Blizzard Abruptly Kills Heroes Of The Storm Esports, Leaving Players And Casters Fuming

Blizzard Abruptly Kills Heroes Of The Storm Esports, Leaving Players And Casters Fuming

Last night, Blizzard announced plans to scale down Heroes of the Storm, moving its developers to other games and putting an end to its Heroes of the Storm Global Championship (HGC) esports league.

The news came as a shock to hundreds of Heroes of the Storm players and broadcasters, many of whom say they now find themselves out of income streams with no warning.

“We are troubled by the way the announcement was made; namely the impolitic choice to use social media to share such a message that effectively ended the careers of hundreds of players, content creators, casters, production crews overnight – and broke the hearts of countless fans,” wrote Darrie, the general manager of an esports team called Method, on Twitter this morning, echoing the thoughts of many other former Heroes of the Storm players and managers.

“As someone who’s commentated Heroes of the Storm since 2015, I mostly really feel for the 200+ pro players who have lost their jobs via a blog post today,” wrote caster Wolf Schröder on Twitter late last night.

“I always loved casting Heroes, so it’s tragic to see it go so suddenly. Thanks for all the kind messages today, friends.”

Although Blizzard said in a blog post last night that Heroes of the Storm would continue to get regular updates, the death of Heroes’ burgeoning esports league has wide-ranging consequences for those supported by it.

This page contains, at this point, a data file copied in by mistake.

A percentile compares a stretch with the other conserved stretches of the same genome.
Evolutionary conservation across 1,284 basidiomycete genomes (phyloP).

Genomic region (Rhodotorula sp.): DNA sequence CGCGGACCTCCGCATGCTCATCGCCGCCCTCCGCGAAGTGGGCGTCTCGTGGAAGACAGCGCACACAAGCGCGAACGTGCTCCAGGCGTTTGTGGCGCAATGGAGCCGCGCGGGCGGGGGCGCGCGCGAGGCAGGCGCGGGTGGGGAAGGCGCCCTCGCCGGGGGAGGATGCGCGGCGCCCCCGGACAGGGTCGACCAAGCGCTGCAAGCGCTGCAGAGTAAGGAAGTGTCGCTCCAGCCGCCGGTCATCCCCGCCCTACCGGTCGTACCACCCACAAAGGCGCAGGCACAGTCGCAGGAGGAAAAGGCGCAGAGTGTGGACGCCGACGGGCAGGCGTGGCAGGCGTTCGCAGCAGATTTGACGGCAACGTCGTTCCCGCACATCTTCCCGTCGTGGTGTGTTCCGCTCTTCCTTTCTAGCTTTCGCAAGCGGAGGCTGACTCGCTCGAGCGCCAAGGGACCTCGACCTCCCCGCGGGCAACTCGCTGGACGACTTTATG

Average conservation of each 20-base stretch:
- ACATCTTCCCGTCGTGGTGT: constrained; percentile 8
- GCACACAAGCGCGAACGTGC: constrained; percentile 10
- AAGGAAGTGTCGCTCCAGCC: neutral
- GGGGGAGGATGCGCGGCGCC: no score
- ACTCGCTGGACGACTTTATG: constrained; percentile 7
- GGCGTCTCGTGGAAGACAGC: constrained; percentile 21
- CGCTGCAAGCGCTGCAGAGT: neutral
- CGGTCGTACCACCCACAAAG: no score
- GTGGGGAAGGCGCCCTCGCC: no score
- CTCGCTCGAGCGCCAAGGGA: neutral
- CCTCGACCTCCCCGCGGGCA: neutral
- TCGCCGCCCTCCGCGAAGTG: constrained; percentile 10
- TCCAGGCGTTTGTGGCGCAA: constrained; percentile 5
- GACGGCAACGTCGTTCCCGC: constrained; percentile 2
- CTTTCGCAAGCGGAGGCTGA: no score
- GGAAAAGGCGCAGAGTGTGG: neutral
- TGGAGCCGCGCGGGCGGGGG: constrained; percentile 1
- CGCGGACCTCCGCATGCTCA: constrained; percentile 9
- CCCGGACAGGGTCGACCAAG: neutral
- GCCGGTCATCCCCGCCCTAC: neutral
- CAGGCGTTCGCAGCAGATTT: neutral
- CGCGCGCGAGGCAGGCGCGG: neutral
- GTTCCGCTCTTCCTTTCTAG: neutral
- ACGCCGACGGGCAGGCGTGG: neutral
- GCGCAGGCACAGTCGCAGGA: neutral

The HGC, which launched in 2016, offered a base salary as well as prize pools to nearly 200 players. Some of those players are now fuming, in large part because of Blizzard’s lack of communication.

“Fuck you, honestly,” wrote former player Johan Lauber on Twitter last night. “Working 6 hard months with new fantastic teammates for this shit. Radio silence for weeks. I sent multiple email[s] and all i got back was that they are working on finalising the details.”

“I feel like this is unacceptable by any company to kick so many people in the arse using a blog option, after being constantly asked (since Blizzcon was over) about plans,” wrote former player Maksym “Mopsio” Szczypa on Twitter this morning.

“I wouldn’t be upset of they told me that there is an option of no HGC but at this point I wasted one month of my life and nobody will give it back. However I am grateful for opportunity to play this game competitively. I give myself some time to get back in shape in league and see if I can do well (Russian LCS for example). If not then I will pursue other career, maybe as chef.”

Chris “Tetcher” Ivermee, a British caster for Heroes, told Kotaku that he’d been making around $US4,000 ($5,569) a month during the season. He received a day rate from Blizzard that he relied upon to pay his rent and bills.

“It was my only source of income outside my stream,” he said in a Twitter message.

Ivermee, like other Heroes of the Storm casters and players, is reeling. He’s started a Patreon and said he plans to launch new initiatives with his former colleagues soon.

The reduction of Heroes of the Storm comes at the end of a year in which Blizzard has prioritised cost-cutting. As we reported last month, Blizzard has been looking to both spend less money and bolster its development teams so it can ship more games.